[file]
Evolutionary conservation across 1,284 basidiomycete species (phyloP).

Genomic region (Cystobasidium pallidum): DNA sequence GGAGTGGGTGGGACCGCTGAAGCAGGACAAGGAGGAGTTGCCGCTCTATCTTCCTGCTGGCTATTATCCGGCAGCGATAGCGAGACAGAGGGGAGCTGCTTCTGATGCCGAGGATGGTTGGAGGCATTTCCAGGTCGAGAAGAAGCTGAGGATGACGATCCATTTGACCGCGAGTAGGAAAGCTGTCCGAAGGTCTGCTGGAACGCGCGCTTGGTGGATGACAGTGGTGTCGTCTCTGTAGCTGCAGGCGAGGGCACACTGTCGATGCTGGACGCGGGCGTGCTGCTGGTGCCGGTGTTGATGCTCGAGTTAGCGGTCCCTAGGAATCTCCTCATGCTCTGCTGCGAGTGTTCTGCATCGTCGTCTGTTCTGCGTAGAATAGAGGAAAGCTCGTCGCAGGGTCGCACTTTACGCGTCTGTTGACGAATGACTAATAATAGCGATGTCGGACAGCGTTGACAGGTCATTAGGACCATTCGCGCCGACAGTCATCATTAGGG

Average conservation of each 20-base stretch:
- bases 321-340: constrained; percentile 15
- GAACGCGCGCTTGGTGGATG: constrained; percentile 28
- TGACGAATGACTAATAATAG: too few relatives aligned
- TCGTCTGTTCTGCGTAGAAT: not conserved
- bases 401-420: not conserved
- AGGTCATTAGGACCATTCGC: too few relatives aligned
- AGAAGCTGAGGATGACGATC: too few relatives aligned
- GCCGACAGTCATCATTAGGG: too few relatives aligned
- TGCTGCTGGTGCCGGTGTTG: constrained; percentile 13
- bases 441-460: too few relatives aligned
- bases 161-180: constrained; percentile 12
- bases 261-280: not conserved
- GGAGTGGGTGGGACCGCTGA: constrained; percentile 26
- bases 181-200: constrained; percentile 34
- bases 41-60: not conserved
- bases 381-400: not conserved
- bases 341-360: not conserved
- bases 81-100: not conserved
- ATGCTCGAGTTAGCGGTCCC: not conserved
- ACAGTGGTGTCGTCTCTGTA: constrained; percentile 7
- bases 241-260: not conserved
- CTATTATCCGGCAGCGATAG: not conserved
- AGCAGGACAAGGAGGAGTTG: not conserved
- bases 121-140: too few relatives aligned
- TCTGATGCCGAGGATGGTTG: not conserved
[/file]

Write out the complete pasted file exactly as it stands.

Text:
Evolutionary conservation across 1,284 basidiomycete species (phyloP).

Genomic region (Cystobasidium pallidum): DNA sequence GGAGTGGGTGGGACCGCTGAAGCAGGACAAGGAGGAGTTGCCGCTCTATCTTCCTGCTGGCTATTATCCGGCAGCGATAGCGAGACAGAGGGGAGCTGCTTCTGATGCCGAGGATGGTTGGAGGCATTTCCAGGTCGAGAAGAAGCTGAGGATGACGATCCATTTGACCGCGAGTAGGAAAGCTGTCCGAAGGTCTGCTGGAACGCGCGCTTGGTGGATGACAGTGGTGTCGTCTCTGTAGCTGCAGGCGAGGGCACACTGTCGATGCTGGACGCGGGCGTGCTGCTGGTGCCGGTGTTGATGCTCGAGTTAGCGGTCCCTAGGAATCTCCTCATGCTCTGCTGCGAGTGTTCTGCATCGTCGTCTGTTCTGCGTAGAATAGAGGAAAGCTCGTCGCAGGGTCGCACTTTACGCGTCTGTTGACGAATGACTAATAATAGCGATGTCGGACAGCGTTGACAGGTCATTAGGACCATTCGCGCCGACAGTCATCATTAGGG

Average conservation of each 20-base stretch:
- bases 321-340: constrained; percentile 15
- GAACGCGCGCTTGGTGGATG: constrained; percentile 28
- TGACGAATGACTAATAATAG: too few relatives aligned
- TCGTCTGTTCTGCGTAGAAT: not conserved
- bases 401-420: not conserved
- AGGTCATTAGGACCATTCGC: too few relatives aligned
- AGAAGCTGAGGATGACGATC: too few relatives aligned
- GCCGACAGTCATCATTAGGG: too few relatives aligned
- TGCTGCTGGTGCCGGTGTTG: constrained; percentile 13
- bases 441-460: too few relatives aligned
- bases 161-180: constrained; percentile 12
- bases 261-280: not conserved
- GGAGTGGGTGGGACCGCTGA: constrained; percentile 26
- bases 181-200: constrained; percentile 34
- bases 41-60: not conserved
- bases 381-400: not conserved
- bases 341-360: not conserved
- bases 81-100: not conserved
- ATGCTCGAGTTAGCGGTCCC: not conserved
- ACAGTGGTGTCGTCTCTGTA: constrained; percentile 7
- bases 241-260: not conserved
- CTATTATCCGGCAGCGATAG: not conserved
- AGCAGGACAAGGAGGAGTTG: not conserved
- bases 121-140: too few relatives aligned
- TCTGATGCCGAGGATGGTTG: not conserved